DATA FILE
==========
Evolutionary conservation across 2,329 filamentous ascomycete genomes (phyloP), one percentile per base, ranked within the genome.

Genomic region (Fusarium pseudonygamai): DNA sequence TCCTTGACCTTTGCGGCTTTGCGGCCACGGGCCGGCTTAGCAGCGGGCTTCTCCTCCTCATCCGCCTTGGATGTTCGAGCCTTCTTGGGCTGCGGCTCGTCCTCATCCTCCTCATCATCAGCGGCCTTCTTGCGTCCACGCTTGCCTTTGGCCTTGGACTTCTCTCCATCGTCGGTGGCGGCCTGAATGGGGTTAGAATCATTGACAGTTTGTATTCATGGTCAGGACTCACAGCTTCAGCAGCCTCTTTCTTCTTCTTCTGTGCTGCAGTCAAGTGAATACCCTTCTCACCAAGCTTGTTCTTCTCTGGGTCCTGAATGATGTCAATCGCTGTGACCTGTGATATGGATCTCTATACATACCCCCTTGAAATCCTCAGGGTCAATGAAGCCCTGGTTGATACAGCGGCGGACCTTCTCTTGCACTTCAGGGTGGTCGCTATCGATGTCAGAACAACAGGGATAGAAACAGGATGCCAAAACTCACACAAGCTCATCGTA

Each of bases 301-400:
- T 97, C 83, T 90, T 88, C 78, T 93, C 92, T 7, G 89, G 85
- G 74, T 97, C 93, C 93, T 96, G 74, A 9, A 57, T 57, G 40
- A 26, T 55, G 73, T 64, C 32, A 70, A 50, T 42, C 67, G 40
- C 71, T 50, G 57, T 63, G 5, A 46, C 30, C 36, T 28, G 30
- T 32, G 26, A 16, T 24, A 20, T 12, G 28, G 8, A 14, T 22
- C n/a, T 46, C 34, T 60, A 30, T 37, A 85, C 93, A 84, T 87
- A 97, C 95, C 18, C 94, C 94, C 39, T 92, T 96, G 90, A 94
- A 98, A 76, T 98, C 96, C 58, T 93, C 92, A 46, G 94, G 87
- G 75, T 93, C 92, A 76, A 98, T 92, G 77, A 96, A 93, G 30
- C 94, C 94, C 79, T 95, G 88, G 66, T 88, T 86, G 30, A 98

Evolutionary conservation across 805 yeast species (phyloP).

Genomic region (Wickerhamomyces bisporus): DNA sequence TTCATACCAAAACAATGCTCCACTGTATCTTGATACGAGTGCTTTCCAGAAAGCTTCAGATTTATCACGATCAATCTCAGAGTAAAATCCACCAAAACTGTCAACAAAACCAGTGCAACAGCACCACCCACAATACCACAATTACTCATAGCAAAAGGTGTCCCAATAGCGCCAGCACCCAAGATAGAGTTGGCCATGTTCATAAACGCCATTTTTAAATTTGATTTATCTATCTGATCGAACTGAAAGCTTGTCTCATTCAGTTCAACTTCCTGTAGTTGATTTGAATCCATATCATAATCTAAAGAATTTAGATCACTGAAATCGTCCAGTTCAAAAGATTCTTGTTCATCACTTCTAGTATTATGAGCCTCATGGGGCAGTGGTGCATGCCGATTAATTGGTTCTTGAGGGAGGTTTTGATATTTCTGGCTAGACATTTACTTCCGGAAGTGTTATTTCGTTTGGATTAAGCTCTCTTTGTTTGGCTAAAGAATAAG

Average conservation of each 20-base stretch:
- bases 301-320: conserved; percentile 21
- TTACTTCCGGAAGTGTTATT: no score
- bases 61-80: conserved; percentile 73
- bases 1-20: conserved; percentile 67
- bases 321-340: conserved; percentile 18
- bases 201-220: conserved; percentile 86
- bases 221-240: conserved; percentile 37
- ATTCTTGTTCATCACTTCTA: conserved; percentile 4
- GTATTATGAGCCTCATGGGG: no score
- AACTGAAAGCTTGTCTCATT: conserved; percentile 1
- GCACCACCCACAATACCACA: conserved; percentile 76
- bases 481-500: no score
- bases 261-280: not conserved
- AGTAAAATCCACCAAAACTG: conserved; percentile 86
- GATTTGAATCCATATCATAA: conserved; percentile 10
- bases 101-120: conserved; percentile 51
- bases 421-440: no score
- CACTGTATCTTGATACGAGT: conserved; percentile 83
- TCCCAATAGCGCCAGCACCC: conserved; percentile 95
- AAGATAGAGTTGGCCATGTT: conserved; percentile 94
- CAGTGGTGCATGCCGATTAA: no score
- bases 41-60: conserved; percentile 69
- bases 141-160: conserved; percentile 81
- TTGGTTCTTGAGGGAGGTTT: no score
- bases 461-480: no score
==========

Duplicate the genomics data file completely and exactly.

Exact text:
Evolutionary conservation across 2,329 filamentous ascomycete genomes (phyloP), one percentile per base, ranked within the genome.

Genomic region (Fusarium pseudonygamai): DNA sequence TCCTTGACCTTTGCGGCTTTGCGGCCACGGGCCGGCTTAGCAGCGGGCTTCTCCTCCTCATCCGCCTTGGATGTTCGAGCCTTCTTGGGCTGCGGCTCGTCCTCATCCTCCTCATCATCAGCGGCCTTCTTGCGTCCACGCTTGCCTTTGGCCTTGGACTTCTCTCCATCGTCGGTGGCGGCCTGAATGGGGTTAGAATCATTGACAGTTTGTATTCATGGTCAGGACTCACAGCTTCAGCAGCCTCTTTCTTCTTCTTCTGTGCTGCAGTCAAGTGAATACCCTTCTCACCAAGCTTGTTCTTCTCTGGGTCCTGAATGATGTCAATCGCTGTGACCTGTGATATGGATCTCTATACATACCCCCTTGAAATCCTCAGGGTCAATGAAGCCCTGGTTGATACAGCGGCGGACCTTCTCTTGCACTTCAGGGTGGTCGCTATCGATGTCAGAACAACAGGGATAGAAACAGGATGCCAAAACTCACACAAGCTCATCGTA

Each of bases 301-400:
- T 97, C 83, T 90, T 88, C 78, T 93, C 92, T 7, G 89, G 85
- G 74, T 97, C 93, C 93, T 96, G 74, A 9, A 57, T 57, G 40
- A 26, T 55, G 73, T 64, C 32, A 70, A 50, T 42, C 67, G 40
- C 71, T 50, G 57, T 63, G 5, A 46, C 30, C 36, T 28, G 30
- T 32, G 26, A 16, T 24, A 20, T 12, G 28, G 8, A 14, T 22
- C n/a, T 46, C 34, T 60, A 30, T 37, A 85, C 93, A 84, T 87
- A 97, C 95, C 18, C 94, C 94, C 39, T 92, T 96, G 90, A 94
- A 98, A 76, T 98, C 96, C 58, T 93, C 92, A 46, G 94, G 87
- G 75, T 93, C 92, A 76, A 98, T 92, G 77, A 96, A 93, G 30
- C 94, C 94, C 79, T 95, G 88, G 66, T 88, T 86, G 30, A 98

Evolutionary conservation across 805 yeast species (phyloP).

Genomic region (Wickerhamomyces bisporus): DNA sequence TTCATACCAAAACAATGCTCCACTGTATCTTGATACGAGTGCTTTCCAGAAAGCTTCAGATTTATCACGATCAATCTCAGAGTAAAATCCACCAAAACTGTCAACAAAACCAGTGCAACAGCACCACCCACAATACCACAATTACTCATAGCAAAAGGTGTCCCAATAGCGCCAGCACCCAAGATAGAGTTGGCCATGTTCATAAACGCCATTTTTAAATTTGATTTATCTATCTGATCGAACTGAAAGCTTGTCTCATTCAGTTCAACTTCCTGTAGTTGATTTGAATCCATATCATAATCTAAAGAATTTAGATCACTGAAATCGTCCAGTTCAAAAGATTCTTGTTCATCACTTCTAGTATTATGAGCCTCATGGGGCAGTGGTGCATGCCGATTAATTGGTTCTTGAGGGAGGTTTTGATATTTCTGGCTAGACATTTACTTCCGGAAGTGTTATTTCGTTTGGATTAAGCTCTCTTTGTTTGGCTAAAGAATAAG

Average conservation of each 20-base stretch:
- bases 301-320: conserved; percentile 21
- TTACTTCCGGAAGTGTTATT: no score
- bases 61-80: conserved; percentile 73
- bases 1-20: conserved; percentile 67
- bases 321-340: conserved; percentile 18
- bases 201-220: conserved; percentile 86
- bases 221-240: conserved; percentile 37
- ATTCTTGTTCATCACTTCTA: conserved; percentile 4
- GTATTATGAGCCTCATGGGG: no score
- AACTGAAAGCTTGTCTCATT: conserved; percentile 1
- GCACCACCCACAATACCACA: conserved; percentile 76
- bases 481-500: no score
- bases 261-280: not conserved
- AGTAAAATCCACCAAAACTG: conserved; percentile 86
- GATTTGAATCCATATCATAA: conserved; percentile 10
- bases 101-120: conserved; percentile 51
- bases 421-440: no score
- CACTGTATCTTGATACGAGT: conserved; percentile 83
- TCCCAATAGCGCCAGCACCC: conserved; percentile 95
- AAGATAGAGTTGGCCATGTT: conserved; percentile 94
- CAGTGGTGCATGCCGATTAA: no score
- bases 41-60: conserved; percentile 69
- bases 141-160: conserved; percentile 81
- TTGGTTCTTGAGGGAGGTTT: no score
- bases 461-480: no score